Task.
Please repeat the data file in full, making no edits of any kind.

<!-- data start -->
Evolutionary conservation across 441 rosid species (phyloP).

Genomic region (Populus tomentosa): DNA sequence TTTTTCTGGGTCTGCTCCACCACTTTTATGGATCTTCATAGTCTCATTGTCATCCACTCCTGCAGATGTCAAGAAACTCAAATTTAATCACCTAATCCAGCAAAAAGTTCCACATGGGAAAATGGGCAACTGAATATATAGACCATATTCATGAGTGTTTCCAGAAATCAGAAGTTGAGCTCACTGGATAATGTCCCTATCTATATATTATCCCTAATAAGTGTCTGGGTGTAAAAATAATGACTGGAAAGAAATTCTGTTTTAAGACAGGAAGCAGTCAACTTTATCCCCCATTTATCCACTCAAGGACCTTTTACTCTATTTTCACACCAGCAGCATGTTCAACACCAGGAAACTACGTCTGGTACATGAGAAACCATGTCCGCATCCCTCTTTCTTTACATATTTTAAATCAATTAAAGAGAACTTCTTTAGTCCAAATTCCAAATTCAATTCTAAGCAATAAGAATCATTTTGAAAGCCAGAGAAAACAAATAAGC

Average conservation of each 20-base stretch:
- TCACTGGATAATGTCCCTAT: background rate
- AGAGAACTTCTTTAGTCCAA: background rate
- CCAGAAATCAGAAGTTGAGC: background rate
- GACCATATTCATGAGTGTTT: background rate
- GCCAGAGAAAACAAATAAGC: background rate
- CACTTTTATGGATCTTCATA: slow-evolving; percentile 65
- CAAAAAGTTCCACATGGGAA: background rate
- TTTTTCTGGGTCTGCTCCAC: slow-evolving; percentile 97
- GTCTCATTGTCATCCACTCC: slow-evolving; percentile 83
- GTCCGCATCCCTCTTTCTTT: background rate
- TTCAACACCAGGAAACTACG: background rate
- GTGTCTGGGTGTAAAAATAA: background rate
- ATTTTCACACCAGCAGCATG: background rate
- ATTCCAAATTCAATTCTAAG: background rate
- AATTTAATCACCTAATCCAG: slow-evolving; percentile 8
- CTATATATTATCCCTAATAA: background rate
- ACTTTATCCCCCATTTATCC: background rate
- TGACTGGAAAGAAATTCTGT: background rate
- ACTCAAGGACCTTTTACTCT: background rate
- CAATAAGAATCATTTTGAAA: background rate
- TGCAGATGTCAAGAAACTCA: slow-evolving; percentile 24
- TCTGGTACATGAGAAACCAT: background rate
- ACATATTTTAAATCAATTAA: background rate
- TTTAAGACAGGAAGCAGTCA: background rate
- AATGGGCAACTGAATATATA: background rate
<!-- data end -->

Evolutionary conservation across 441 rosid species (phyloP).

Genomic region (Populus tomentosa): DNA sequence TTTTTCTGGGTCTGCTCCACCACTTTTATGGATCTTCATAGTCTCATTGTCATCCACTCCTGCAGATGTCAAGAAACTCAAATTTAATCACCTAATCCAGCAAAAAGTTCCACATGGGAAAATGGGCAACTGAATATATAGACCATATTCATGAGTGTTTCCAGAAATCAGAAGTTGAGCTCACTGGATAATGTCCCTATCTATATATTATCCCTAATAAGTGTCTGGGTGTAAAAATAATGACTGGAAAGAAATTCTGTTTTAAGACAGGAAGCAGTCAACTTTATCCCCCATTTATCCACTCAAGGACCTTTTACTCTATTTTCACACCAGCAGCATGTTCAACACCAGGAAACTACGTCTGGTACATGAGAAACCATGTCCGCATCCCTCTTTCTTTACATATTTTAAATCAATTAAAGAGAACTTCTTTAGTCCAAATTCCAAATTCAATTCTAAGCAATAAGAATCATTTTGAAAGCCAGAGAAAACAAATAAGC

Average conservation of each 20-base stretch:
- TCACTGGATAATGTCCCTAT: background rate
- AGAGAACTTCTTTAGTCCAA: background rate
- CCAGAAATCAGAAGTTGAGC: background rate
- GACCATATTCATGAGTGTTT: background rate
- GCCAGAGAAAACAAATAAGC: background rate
- CACTTTTATGGATCTTCATA: slow-evolving; percentile 65
- CAAAAAGTTCCACATGGGAA: background rate
- TTTTTCTGGGTCTGCTCCAC: slow-evolving; percentile 97
- GTCTCATTGTCATCCACTCC: slow-evolving; percentile 83
- GTCCGCATCCCTCTTTCTTT: background rate
- TTCAACACCAGGAAACTACG: background rate
- GTGTCTGGGTGTAAAAATAA: background rate
- ATTTTCACACCAGCAGCATG: background rate
- ATTCCAAATTCAATTCTAAG: background rate
- AATTTAATCACCTAATCCAG: slow-evolving; percentile 8
- CTATATATTATCCCTAATAA: background rate
- ACTTTATCCCCCATTTATCC: background rate
- TGACTGGAAAGAAATTCTGT: background rate
- ACTCAAGGACCTTTTACTCT: background rate
- CAATAAGAATCATTTTGAAA: background rate
- TGCAGATGTCAAGAAACTCA: slow-evolving; percentile 24
- TCTGGTACATGAGAAACCAT: background rate
- ACATATTTTAAATCAATTAA: background rate
- TTTAAGACAGGAAGCAGTCA: background rate
- AATGGGCAACTGAATATATA: background rate